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At age 12, Marissa Brown already had big dreams but found herself dealing with daily seizures due to epilepsy. For years, medication was not working, so Marissa turned to the team at the NorthShore Neurological Institute for innovative new solutions.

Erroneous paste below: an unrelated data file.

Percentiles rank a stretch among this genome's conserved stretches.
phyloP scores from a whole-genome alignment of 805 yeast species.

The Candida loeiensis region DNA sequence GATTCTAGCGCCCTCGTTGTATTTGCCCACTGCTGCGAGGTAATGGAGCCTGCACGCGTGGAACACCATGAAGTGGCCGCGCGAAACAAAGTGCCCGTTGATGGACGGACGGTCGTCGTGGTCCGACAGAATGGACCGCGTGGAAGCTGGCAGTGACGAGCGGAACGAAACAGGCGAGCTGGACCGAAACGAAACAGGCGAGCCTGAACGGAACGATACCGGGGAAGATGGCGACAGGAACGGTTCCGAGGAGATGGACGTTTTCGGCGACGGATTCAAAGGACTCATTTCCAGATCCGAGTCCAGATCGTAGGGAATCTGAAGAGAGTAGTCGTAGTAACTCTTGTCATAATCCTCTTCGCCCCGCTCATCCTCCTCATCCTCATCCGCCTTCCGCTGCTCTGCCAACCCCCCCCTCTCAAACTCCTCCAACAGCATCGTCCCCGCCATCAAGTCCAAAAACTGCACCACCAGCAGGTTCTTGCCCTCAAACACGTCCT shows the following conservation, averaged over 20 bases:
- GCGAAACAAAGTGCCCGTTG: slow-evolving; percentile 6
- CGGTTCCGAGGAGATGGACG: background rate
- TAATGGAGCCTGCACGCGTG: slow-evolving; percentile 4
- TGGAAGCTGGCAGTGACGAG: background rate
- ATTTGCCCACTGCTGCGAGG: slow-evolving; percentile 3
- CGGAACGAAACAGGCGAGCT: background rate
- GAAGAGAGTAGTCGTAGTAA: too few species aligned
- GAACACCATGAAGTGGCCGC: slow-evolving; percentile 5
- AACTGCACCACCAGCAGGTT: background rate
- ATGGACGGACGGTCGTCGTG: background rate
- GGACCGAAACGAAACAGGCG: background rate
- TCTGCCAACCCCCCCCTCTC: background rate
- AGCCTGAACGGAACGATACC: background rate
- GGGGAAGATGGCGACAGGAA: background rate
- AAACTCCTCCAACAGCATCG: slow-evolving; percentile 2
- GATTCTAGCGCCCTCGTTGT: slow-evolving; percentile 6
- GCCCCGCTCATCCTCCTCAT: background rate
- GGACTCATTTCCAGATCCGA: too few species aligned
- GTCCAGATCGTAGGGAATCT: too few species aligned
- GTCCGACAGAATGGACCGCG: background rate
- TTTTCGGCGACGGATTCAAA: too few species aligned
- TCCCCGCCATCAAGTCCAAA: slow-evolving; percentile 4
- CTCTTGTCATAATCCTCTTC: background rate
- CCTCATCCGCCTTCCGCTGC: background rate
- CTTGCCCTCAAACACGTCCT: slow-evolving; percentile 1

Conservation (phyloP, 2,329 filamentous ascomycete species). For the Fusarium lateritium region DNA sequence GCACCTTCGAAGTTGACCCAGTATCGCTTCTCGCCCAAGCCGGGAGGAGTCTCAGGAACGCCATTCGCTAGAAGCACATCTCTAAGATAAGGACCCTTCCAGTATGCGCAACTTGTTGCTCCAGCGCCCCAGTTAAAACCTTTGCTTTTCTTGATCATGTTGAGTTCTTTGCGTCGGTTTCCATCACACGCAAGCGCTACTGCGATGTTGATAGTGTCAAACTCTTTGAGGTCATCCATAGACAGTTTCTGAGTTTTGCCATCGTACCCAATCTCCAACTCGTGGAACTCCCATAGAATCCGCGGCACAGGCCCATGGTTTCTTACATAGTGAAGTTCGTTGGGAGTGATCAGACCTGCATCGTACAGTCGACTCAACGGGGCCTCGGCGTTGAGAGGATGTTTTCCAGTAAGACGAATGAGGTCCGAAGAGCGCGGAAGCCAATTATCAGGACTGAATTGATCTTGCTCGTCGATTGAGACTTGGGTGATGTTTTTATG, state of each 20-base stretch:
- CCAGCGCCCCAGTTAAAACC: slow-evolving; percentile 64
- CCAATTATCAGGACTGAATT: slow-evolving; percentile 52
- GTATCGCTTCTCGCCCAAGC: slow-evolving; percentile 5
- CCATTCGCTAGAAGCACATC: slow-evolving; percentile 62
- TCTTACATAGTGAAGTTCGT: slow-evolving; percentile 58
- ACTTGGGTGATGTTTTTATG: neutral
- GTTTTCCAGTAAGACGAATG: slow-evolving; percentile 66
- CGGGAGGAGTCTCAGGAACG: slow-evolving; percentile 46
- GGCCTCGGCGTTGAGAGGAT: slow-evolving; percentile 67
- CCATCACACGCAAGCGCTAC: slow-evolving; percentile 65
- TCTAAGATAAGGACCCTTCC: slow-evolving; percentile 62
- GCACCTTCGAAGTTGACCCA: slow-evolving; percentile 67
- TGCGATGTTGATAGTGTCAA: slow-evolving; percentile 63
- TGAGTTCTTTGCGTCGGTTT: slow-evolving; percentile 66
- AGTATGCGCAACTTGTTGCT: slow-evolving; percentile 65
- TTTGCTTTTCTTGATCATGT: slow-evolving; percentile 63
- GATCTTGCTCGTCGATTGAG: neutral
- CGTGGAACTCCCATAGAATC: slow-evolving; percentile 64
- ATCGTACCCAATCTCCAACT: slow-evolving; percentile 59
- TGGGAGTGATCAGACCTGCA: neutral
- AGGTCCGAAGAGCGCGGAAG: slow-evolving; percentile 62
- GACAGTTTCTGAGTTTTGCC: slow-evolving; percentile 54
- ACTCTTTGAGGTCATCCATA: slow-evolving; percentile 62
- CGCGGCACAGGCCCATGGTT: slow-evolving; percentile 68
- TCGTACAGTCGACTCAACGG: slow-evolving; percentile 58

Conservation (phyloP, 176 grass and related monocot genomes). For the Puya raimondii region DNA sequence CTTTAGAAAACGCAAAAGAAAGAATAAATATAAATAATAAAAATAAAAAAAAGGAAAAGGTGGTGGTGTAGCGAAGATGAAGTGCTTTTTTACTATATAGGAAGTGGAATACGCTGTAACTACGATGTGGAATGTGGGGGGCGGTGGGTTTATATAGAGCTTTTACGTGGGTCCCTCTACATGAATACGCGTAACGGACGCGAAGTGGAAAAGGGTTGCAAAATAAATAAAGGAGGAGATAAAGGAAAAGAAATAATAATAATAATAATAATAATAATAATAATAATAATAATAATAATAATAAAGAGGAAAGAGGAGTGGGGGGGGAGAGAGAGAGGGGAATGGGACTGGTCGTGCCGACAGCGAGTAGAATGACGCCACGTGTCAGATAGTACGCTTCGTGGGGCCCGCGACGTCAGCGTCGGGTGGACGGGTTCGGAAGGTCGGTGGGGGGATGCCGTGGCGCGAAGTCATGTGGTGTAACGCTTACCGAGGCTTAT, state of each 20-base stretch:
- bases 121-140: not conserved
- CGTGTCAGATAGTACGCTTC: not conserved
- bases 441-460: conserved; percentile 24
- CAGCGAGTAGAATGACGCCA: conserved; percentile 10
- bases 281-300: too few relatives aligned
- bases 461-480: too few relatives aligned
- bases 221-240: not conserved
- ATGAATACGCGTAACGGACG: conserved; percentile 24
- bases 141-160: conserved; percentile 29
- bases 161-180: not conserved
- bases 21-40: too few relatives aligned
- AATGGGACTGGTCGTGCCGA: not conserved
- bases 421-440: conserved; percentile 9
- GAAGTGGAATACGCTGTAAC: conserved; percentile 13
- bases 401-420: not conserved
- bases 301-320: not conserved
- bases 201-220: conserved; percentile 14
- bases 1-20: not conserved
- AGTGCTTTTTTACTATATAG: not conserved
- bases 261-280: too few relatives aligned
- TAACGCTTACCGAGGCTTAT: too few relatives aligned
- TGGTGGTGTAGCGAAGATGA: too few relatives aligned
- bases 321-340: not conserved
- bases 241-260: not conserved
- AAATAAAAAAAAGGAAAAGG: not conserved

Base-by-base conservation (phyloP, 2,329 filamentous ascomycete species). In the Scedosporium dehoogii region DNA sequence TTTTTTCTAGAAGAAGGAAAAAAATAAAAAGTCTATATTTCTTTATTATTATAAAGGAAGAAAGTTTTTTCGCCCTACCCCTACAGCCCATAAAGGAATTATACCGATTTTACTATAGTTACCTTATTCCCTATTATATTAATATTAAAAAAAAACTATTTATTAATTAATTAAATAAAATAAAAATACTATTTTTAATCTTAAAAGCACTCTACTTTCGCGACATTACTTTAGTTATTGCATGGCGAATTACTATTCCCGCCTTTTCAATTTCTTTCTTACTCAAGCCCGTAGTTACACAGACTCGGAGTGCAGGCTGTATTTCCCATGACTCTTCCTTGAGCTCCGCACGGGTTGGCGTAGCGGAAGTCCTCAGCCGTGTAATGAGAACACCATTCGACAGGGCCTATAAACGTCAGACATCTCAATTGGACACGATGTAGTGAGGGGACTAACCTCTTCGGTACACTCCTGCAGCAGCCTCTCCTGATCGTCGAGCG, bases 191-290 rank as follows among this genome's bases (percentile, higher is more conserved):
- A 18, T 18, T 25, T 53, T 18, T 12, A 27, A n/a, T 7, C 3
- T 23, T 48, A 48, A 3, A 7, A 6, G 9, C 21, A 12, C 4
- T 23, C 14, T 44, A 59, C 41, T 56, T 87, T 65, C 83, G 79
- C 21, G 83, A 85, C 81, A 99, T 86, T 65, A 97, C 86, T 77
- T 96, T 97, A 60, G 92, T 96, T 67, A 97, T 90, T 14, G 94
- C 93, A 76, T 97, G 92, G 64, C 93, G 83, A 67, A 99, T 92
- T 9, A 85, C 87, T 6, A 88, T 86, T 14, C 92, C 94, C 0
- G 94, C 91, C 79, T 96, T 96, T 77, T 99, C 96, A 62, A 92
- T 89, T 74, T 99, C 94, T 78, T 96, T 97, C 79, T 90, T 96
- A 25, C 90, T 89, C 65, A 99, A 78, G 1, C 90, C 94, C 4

You were diagnosed with epilepsy at 12; how did it affect your life?Epilepsy started to begin to affect my life in a way that I can't explain, and in a way that I can only start to explain now because I'm starting to deal with my epilepsy and I'm no longer really in denial about it. At age 12, it really affected my confidence. It was really hard because I didn't know anybody else who had epilepsy, anybody else who had seizures. A lot of the other kids didn't know what epilepsy was until I was diagnosed with it, so the chances of the other kids, knowing what it was were very few. I was really good at academics and then all of a sudden my grades started slipping and the medication started interfering with my moods, my emotions, my attention and organization.That time was very happy when the diagnosis first came out. It was after a lot of researching and kind of digging to try to find what that was when I was experiencing these seizures. They weren't grand mal seizures, so I wasn't always unconscious and they were smaller, so sometimes in classes, teachers wouldn't notice, friends wouldn't notice. It would just be small things that I wouldn't notice, but at the time I didn't know that they were seizures. I would remember taking notes in class with a pen on my notebook and all of a sudden my hand would jerk and I would drop my pen off my desk and I would have scribbled on my paper, and for the longest time, I thought that was normal or just a nervous twitch. It turns out that those were petite mal seizures. So it all kind of culminated into this weird 12th, 13th year. I'm just starting to find myself and just trying to fit in a little bit, and that just made me feel like I was the black sheep out of everybody. I went through a lot of different medications. No one in my family had had epilepsy and so we really didn't know where to start or what kind of medicines to go on. It was all kind of luck of the draw. I went through a lot of different medications, a lot of different dosages. A lot of them were affecting my creativity, how I was doing in school, my emotions. Eventually, we landed on Depakote which is one of the last medicines that a neurologist would give their patients. It actually started working more than the other medicines that I was taking, but I was still having breakthrough seizures and I was still having grand mal seizures multiple times a year. How did you get introduced to VNS, and what made you decide it was the right choice for you?I was about 22, and that's when NorthShore's Neurological Institute brought VNS to me. I had a previous neurologist who recommended the same thing, but when I was 17 or 18, and I wasn't ready to hear that. In my mind, epilepsy was something that I could still get rid of at that point, and maybe there was a magic pill that I thought that there was or that the medicine would control it all, but in my case, that wasn’t what was happening, so when Dr. Narayanan recommended the VNS to even out everything, with the potential of tapering me off my medication.Dr. Narayanan thought I would be the perfect candidate for it. We had been trying to combat my breakthrough seizures with medicine for 7 to 8 years before I had really considered VNS. She thought I’d be a good candidate since the seizures were not stopping; not only was I on Depakote, but I was on another medication too. We couldn’t push my dosage any further, so she pushed me to think about the procedure. The combination of the VNS and the medicine could hopefully knock the seizures out all in one, and that was very exciting to me combined with the thought that I might eventually be able to taper off my meds (twice a day by then), which were one of the hardest things to deal with for me. The possibility of being by myself without the dependency on that was something that I was very excited about.When you found out about the VNS procedure, what were your thoughts?The first time the VNS procedure was brought to me, I was 17 or 18 years old, and I just thought it was too extreme for me. I thought I didn't need it, and that epilepsy was something I could beat, so I was given the pamphlet, and I just looked over it and I disregarded it. The second time ti was brought to me, I was about 22 years old, and more years had passed, seizures had happened, and nothing was really getting better. I was running out of options and Dr. Narayanan thought I would be a perfect candidate, and she brought it to my attention and really encouraged me to think about it and read more into it. I did and just loved the idea of having more control and eventually tapering off my medications.Can you tell us a bit about VNS and why it seemed right for you?Vagus nerve stimulation comes from a device called a Vagus Nerve Stimulator. A neurosurgeon makes a quick incision on your chest and also on your neck, usually in the crease where others can’t tell it exists. They put the implant into the little pocket made in the chest and connect the wires up through behind the neck. It sends currents to my brain (every minute for 30 seconds); my stimulator will turn on and send currents to my brain to offset the electricity storms that are happening, so I avoid having seizures.You can choose to turn it on which is something I very much loved when my doctor started talking to me about this surgery because it offers a sense of control in a world where I've never had control. That's something that I feel like a lot of people feel with epilepsy is a lack of control, because you never know when a seizure is going to happen, which can be terrifying.What I love about the VNS is that you get magnets, so each magnet, if you ever feel like you're gonna have a seizure or like you're having an aura, you can wave it on your implant, it'll kickstart your implant to start working and that will lessen the time of seizures or prevent the seizure from happening, lessen the side effects, which, if you've ever had a seizure before, sometimes the side effects are the worst part, and it just gives you that sense of control more than anything; you can go throughout the day, if you need, it can have it by you.